Ask most early stage pharmaceutical companies about their drugs US sales potential and they will likely say “$1 billion in peak sales”.

However, according to the Quintiles IMS institute, of the 667 innovative biopharmaceuticals launched in the U.S. over the past 20 years, only 19 drugs have reached the $1 billion in annual sales mark within their first five years. Clearly the “billion dollars” in future sales claim is often met with some skepticism.

How do young companies get to $1 billion? Many rely on product comparables (“Well, Pfizer got a billion with a similar drug”), a high prevalence rate, or a high unmet need. While one or some of those factors could be true, keep in mind they also layer on top of one another. A high prevalence rate might be accurate, but you may also find a relatively satisfied patient population. A high unmet need may be correct, but it is a difficult disease to diagnose or treat. A sales comparable might be valid in one therapeutic market, however the environment is often dramatically different in another so it really doesn’t apply.

I have been working with pharma and biotech companies most of my career to help diligence and forecast drugs from early stage pre-clinical all the way through market products. The way you begin that process and start to collect data to generate a forecast can help you understand what type of information you need to gather and comprehend. By collecting and understanding this data early, it can help shape your story and strategy which can garner credibility when raising money, licensing or selling your company (and avoid the eye rolls when pitching your company or drug).

So, let’s start at the top. The topline model of an epidemiology model is…the epidemiology! We should start by getting to know your target patient.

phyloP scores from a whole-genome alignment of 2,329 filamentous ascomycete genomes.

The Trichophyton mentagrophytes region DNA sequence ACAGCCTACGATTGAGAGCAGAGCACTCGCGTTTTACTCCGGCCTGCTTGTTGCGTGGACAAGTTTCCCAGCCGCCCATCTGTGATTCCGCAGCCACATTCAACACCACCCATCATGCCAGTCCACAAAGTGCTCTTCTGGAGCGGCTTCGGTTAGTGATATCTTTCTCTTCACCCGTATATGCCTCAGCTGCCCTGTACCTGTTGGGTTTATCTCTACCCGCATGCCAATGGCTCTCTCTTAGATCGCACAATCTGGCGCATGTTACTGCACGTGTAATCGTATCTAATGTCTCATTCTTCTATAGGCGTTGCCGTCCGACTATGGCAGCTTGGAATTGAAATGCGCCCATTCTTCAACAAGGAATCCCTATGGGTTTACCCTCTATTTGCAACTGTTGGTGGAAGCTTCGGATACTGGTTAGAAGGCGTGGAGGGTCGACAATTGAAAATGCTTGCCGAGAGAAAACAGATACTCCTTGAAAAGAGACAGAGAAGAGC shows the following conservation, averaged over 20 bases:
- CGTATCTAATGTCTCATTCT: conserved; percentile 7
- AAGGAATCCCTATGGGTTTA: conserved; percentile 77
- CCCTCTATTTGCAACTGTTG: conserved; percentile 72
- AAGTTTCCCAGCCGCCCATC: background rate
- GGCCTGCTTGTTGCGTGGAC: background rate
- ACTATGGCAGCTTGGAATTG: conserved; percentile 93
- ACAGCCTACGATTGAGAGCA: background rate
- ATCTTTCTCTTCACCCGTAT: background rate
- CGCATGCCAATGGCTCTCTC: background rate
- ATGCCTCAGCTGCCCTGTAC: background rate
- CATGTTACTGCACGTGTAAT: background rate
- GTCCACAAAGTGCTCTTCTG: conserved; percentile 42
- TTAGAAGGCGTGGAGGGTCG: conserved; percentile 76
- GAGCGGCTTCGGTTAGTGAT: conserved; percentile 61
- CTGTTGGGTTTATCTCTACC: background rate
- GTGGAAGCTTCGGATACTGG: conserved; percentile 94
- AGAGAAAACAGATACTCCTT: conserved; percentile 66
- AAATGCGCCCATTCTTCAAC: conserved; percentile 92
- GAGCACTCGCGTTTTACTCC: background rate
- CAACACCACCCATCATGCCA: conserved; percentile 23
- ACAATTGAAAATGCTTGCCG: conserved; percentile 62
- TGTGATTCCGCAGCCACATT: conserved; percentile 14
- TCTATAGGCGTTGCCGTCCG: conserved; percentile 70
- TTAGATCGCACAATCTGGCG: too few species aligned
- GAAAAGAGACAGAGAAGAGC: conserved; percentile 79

1. How many are there?
  2. Where are they located? US, Europe, etc.
  3. Are they diagnosed or do you have to find them?
  4. Of those diagnosed, how many are being treated?
  5. Will any of the above change over time?

Knowing the above information is a great start but now we need to understand how your drug will be used by those patients if it gets approved. You need to understand the current treatment paradigm and the competitive environment.

  1. How are your potential patients being treated?
  2. Are they satisfied with that treatment? If not, why?
    • Efficacy?
    • Safety?
    • Convenience?
    • Price?
  3. Where does your drug fit into the above?
  4. Who are your existing and future competitors?
  5. Will any of the above change over time?

Clearly, there is some simplification here. All of these factors layer onto each other, and each needs to be translated into a mathematical model. Having said that, if you have a good grasp of the information outlined, it is a step in the right direction to help you tell a convincing story and start to formulate a believable forecast.

My general rule of thumb is: A US forecast of $1 billion in sales means you probably missed something!

Shawn Bridy is Venture Partner for Militia Hill Ventures, a venture capital and private equity firm that focuses on developing exceptional life sciences companies, and founder of Bridy Advisors, an advisory firm that provides strategic and operational consulting services for the Biopharma Industry.